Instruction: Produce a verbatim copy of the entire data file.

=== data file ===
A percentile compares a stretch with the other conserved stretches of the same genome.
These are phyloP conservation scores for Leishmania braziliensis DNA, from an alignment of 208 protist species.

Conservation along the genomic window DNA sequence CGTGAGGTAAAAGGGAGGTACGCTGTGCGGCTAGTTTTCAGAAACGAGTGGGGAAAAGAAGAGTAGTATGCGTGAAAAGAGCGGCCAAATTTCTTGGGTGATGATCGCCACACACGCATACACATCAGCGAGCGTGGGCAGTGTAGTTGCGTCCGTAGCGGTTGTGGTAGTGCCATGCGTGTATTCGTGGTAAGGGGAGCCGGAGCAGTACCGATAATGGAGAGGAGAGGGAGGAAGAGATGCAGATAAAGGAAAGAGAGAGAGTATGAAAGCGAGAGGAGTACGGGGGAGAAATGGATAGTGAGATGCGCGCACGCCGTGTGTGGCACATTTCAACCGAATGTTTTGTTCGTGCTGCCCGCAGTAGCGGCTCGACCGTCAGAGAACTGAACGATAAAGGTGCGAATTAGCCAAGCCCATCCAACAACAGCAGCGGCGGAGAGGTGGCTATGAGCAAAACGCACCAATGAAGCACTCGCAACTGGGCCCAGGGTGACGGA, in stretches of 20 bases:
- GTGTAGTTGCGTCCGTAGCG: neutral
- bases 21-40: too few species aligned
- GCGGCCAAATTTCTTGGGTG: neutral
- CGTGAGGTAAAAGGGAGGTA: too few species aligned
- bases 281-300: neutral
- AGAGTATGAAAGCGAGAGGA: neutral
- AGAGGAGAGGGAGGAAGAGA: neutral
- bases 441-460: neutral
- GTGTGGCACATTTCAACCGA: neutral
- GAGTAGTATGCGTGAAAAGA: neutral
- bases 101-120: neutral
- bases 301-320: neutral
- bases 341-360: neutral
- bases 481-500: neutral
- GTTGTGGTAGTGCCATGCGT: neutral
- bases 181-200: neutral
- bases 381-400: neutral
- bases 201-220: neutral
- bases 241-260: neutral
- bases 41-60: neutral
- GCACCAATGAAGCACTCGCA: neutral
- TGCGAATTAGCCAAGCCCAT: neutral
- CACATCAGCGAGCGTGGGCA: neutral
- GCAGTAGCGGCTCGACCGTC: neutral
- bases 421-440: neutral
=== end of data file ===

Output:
A percentile compares a stretch with the other conserved stretches of the same genome.
These are phyloP conservation scores for Leishmania braziliensis DNA, from an alignment of 208 protist species.

Conservation along the genomic window DNA sequence CGTGAGGTAAAAGGGAGGTACGCTGTGCGGCTAGTTTTCAGAAACGAGTGGGGAAAAGAAGAGTAGTATGCGTGAAAAGAGCGGCCAAATTTCTTGGGTGATGATCGCCACACACGCATACACATCAGCGAGCGTGGGCAGTGTAGTTGCGTCCGTAGCGGTTGTGGTAGTGCCATGCGTGTATTCGTGGTAAGGGGAGCCGGAGCAGTACCGATAATGGAGAGGAGAGGGAGGAAGAGATGCAGATAAAGGAAAGAGAGAGAGTATGAAAGCGAGAGGAGTACGGGGGAGAAATGGATAGTGAGATGCGCGCACGCCGTGTGTGGCACATTTCAACCGAATGTTTTGTTCGTGCTGCCCGCAGTAGCGGCTCGACCGTCAGAGAACTGAACGATAAAGGTGCGAATTAGCCAAGCCCATCCAACAACAGCAGCGGCGGAGAGGTGGCTATGAGCAAAACGCACCAATGAAGCACTCGCAACTGGGCCCAGGGTGACGGA, in stretches of 20 bases:
- GTGTAGTTGCGTCCGTAGCG: neutral
- bases 21-40: too few species aligned
- GCGGCCAAATTTCTTGGGTG: neutral
- CGTGAGGTAAAAGGGAGGTA: too few species aligned
- bases 281-300: neutral
- AGAGTATGAAAGCGAGAGGA: neutral
- AGAGGAGAGGGAGGAAGAGA: neutral
- bases 441-460: neutral
- GTGTGGCACATTTCAACCGA: neutral
- GAGTAGTATGCGTGAAAAGA: neutral
- bases 101-120: neutral
- bases 301-320: neutral
- bases 341-360: neutral
- bases 481-500: neutral
- GTTGTGGTAGTGCCATGCGT: neutral
- bases 181-200: neutral
- bases 381-400: neutral
- bases 201-220: neutral
- bases 241-260: neutral
- bases 41-60: neutral
- GCACCAATGAAGCACTCGCA: neutral
- TGCGAATTAGCCAAGCCCAT: neutral
- CACATCAGCGAGCGTGGGCA: neutral
- GCAGTAGCGGCTCGACCGTC: neutral
- bases 421-440: neutral